OUTDOORS + RECREATION

Opponents say Little Cottonwood Canyon Gondola is overpriced solution

Jul 17, 2023, 12:00 PM | Updated: 12:40 pm

Little Cottonwood Canyon is seen covered in snow, Friday, March 24, 2023 during avalanche mitigatio...

Opponents to the Little Cottonwood Canyon gondola say it will ruin canyon views. (Jeffrey D. Allred/Deseret News)

(Jeffrey D. Allred/Deseret News)

SALT LAKE CITY — The Utah Department of Transportation’s decision to choose Gondola Alternative B as the method to alleviate traffic in Little Cottonwood Canyon has been met with controversy. Opponents believe the Little Cottonwood Canyon gondola is an overpriced option that will only serve the Alta and Snowbird, the two ski resorts where the gondola will stop to let passengers out. 

 According to Save Our Canyons’ website, traffic will become a problem for the communities surrounding the gondola’s base station, as ski resort visitors try and secure parking. The group believes that non-ski resort visitors, such as backcountry skiers and snowshoers, will be left with no reliable alternative to park their vehicles when traveling up the canyon. 

Mike Marker, a board member for Friends of Little Cottonwood Canyon, also questions whether the gondola option is the best one. The group’s website says their goal is to “protect the beauty (of the canyon.)”

“As a group of local residents who have long enjoyed the natural beauty of Little Cottonwood Canyon, (they) believe the canyon should be protected from expansive development and overuse for future generations.” 

Marker said that the group is also opposed to the gondola because of the amount of money it will cost to build. “It’s so inconsistent with the conservative fiscal Utah values to spend that kind of money to benefit two private ski areas and a handful of land developers,” he said. 

What is the cost of the gondola in Little Cottonwood Canyon? 

Marker said the initial estimate that UDOT gave for the project was $592 million, but he believes the project will be closer to $1 billion. He said the Wasatch Front Regional Council, which handles the regional transportation plan, did its own research into the project. The council estimated the cost to be $1.4 billion. 

“Somebody’s playing fast and loose with these numbers,” Marker said, “let’s be clear about that … (it’s) kind of like they’re saying ‘well it’s going to cost us X amount of money to buy a car, but they’re leaving out the price of the wheels, maybe the sound system, the air conditioning, and you’re just paying for the motor.'” 

Marker said the project is fiscally irresponsible. He used other recent Utah projects, such as the new state prison and the inland port, as examples of projects costing more than their initial estimate. 

Environmental impact

Another issue is water.  Little Cottonwood Canyon is a watershed. Salt Lake County has relied on it for water for the last 150 years, and protecting it is important, said Marker. 

According to Utah Physicians for a Healthy Environment, the blasting and digging associated with construction will likely contaminate the water that Salt Lake relies on. Friends of Little Cottonwood Canyon’s website says “with water becoming an increasingly vital and scarce resource, we need to be more diligent to safeguard the LCC watershed and protect our limited water supply.”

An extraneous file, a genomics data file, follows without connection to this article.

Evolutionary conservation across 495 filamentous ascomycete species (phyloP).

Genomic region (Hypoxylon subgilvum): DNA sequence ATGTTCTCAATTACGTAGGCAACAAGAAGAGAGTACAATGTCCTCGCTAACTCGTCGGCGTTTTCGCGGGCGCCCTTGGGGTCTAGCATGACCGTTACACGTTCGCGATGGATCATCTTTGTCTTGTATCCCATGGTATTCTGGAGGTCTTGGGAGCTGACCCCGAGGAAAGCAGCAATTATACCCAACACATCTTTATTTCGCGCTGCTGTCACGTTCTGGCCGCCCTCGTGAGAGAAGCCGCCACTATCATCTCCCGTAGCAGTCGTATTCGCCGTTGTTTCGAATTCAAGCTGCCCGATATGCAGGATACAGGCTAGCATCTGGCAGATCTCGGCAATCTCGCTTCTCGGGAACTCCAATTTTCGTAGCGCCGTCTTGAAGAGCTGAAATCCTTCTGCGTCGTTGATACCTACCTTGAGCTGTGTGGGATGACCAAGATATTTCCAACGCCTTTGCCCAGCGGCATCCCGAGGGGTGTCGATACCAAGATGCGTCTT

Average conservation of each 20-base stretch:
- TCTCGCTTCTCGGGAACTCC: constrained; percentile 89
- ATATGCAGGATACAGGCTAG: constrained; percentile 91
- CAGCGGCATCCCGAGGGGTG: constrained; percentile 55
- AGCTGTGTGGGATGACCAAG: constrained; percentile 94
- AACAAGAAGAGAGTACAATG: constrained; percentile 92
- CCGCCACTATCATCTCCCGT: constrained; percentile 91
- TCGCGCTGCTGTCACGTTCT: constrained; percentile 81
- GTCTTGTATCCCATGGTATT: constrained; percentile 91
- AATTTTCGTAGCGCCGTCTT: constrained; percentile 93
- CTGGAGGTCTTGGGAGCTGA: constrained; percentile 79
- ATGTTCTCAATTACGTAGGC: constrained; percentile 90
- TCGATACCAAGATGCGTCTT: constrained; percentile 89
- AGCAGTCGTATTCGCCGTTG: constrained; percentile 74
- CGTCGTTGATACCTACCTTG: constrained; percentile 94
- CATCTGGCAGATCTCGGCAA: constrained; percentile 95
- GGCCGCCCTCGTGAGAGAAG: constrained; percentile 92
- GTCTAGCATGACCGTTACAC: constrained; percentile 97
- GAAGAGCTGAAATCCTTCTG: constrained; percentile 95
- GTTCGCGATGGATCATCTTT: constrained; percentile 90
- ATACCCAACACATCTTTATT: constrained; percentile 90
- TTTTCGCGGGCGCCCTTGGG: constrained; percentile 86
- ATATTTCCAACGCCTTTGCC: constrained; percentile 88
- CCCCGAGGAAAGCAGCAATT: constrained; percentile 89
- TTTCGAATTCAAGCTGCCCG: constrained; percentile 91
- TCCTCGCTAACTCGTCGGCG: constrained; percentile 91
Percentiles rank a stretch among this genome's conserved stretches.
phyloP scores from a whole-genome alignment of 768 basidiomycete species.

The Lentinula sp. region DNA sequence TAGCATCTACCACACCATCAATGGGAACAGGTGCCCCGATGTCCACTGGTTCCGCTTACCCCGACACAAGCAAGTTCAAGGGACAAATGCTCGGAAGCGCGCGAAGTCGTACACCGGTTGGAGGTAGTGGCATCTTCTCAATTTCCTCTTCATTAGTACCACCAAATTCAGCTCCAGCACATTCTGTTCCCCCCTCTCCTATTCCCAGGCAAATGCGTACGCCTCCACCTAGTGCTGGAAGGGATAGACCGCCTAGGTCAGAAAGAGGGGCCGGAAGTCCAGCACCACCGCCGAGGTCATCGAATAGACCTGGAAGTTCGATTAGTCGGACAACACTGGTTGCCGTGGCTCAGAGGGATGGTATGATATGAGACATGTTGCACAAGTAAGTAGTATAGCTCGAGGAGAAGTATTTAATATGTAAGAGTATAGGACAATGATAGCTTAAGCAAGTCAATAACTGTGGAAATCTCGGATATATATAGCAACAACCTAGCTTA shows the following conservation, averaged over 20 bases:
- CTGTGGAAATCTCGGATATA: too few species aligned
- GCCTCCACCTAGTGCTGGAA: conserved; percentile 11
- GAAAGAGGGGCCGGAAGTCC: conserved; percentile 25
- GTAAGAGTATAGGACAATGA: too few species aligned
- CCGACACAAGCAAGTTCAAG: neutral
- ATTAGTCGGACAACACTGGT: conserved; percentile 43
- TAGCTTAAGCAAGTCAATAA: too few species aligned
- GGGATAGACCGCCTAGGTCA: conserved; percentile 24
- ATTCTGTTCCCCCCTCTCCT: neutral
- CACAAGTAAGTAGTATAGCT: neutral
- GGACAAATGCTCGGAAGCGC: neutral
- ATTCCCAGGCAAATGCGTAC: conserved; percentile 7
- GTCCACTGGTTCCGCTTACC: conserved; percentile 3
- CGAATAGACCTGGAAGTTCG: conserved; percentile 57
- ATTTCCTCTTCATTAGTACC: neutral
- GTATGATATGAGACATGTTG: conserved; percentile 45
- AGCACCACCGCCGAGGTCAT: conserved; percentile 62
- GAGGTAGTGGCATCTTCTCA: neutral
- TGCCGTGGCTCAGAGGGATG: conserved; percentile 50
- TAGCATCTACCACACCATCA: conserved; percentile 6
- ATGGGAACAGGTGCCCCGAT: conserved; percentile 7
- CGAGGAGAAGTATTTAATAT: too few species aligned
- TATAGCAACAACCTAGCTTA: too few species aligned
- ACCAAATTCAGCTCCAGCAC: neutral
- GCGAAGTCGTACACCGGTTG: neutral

In addition to potential contamination that construction may add to the canyon’s water, Marker said there are concerns about development. 

“Development brings people, people bring problems with watershed, and that’s the concern,” he said. He believes that having more people enter the canyon will cause more damage.  

The Little Cottonwood Canyon ecosystem may also be negatively affected by the number of people the gondola could bring to the canyon.  The Friends of Little Cottonwood Canyon believe that Utahns must decide upon the sustainable capacity of the canyon. 

Better option

Marker and his organization believe there are better solutions, such as increased bus service, variable tolling, and enforced use of traction devices in slippery conditions. 

“Now, people will say, ‘well, wait a minute. Nobody likes to ride the bus.’ Well, actually they do,” Marker said. “The problem is it’s so popular that it’s fairly crowded during the rush,” he said. On powder days, which are days right after a snowstorm when the snow is fresh, a lot of people are trying to get on the bus to get the first tracks down the mountain.

On these days, there’s a backlog and buses quickly reach capacity, leaving skiers stranded at the station. 

Marker compared the gondola to the bus. 

Each gondola cabin, according to Marker, holds 32 people and will take 27 minutes to reach the ski resorts in the canyon. 

“You’re not going to get anything different in the gondola,” Marker said. There will still be crowds. He said people will still have to stand up, and cabins will still be crowded. 

Better buses, electric buses, and more frequent service are the solutions that Marker and Friends of Little Cottonwood Canyon believe are a better option. He also suggested incentives for carpooling and tolling to enter the canyon. All of these alternatives use the preexisting infrastructure, causing less damage to the canyon’s ecology, Marker said, and preserving the beauty of the canyon. 

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Opponents say Little Cottonwood Canyon Gondola is overpriced solution